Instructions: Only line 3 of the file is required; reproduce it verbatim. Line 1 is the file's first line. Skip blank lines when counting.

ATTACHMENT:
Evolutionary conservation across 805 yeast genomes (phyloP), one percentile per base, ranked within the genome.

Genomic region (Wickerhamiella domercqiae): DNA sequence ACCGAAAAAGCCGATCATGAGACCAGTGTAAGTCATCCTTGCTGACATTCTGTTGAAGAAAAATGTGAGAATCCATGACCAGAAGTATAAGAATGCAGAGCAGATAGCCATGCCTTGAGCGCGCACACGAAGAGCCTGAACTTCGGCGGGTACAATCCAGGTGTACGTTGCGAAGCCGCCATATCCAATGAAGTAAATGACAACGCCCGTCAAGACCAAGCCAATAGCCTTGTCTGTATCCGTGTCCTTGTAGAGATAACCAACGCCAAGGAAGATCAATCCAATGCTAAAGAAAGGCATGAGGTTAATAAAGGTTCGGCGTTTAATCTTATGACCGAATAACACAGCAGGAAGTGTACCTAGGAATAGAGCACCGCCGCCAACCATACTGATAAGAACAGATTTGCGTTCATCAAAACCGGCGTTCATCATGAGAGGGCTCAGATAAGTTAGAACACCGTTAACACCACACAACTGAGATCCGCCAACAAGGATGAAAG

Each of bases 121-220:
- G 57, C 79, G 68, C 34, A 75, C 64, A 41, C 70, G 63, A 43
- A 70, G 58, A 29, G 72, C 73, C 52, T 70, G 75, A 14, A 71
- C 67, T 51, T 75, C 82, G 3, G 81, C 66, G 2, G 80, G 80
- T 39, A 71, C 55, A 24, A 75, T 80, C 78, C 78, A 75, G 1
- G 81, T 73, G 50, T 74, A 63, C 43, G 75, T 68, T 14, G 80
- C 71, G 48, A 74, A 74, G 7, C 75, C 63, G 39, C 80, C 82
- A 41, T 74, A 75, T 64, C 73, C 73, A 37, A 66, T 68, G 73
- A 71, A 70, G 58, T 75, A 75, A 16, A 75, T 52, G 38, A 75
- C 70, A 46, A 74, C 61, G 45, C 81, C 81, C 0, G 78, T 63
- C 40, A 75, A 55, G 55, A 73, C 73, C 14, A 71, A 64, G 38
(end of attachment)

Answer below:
Each of bases 121-220: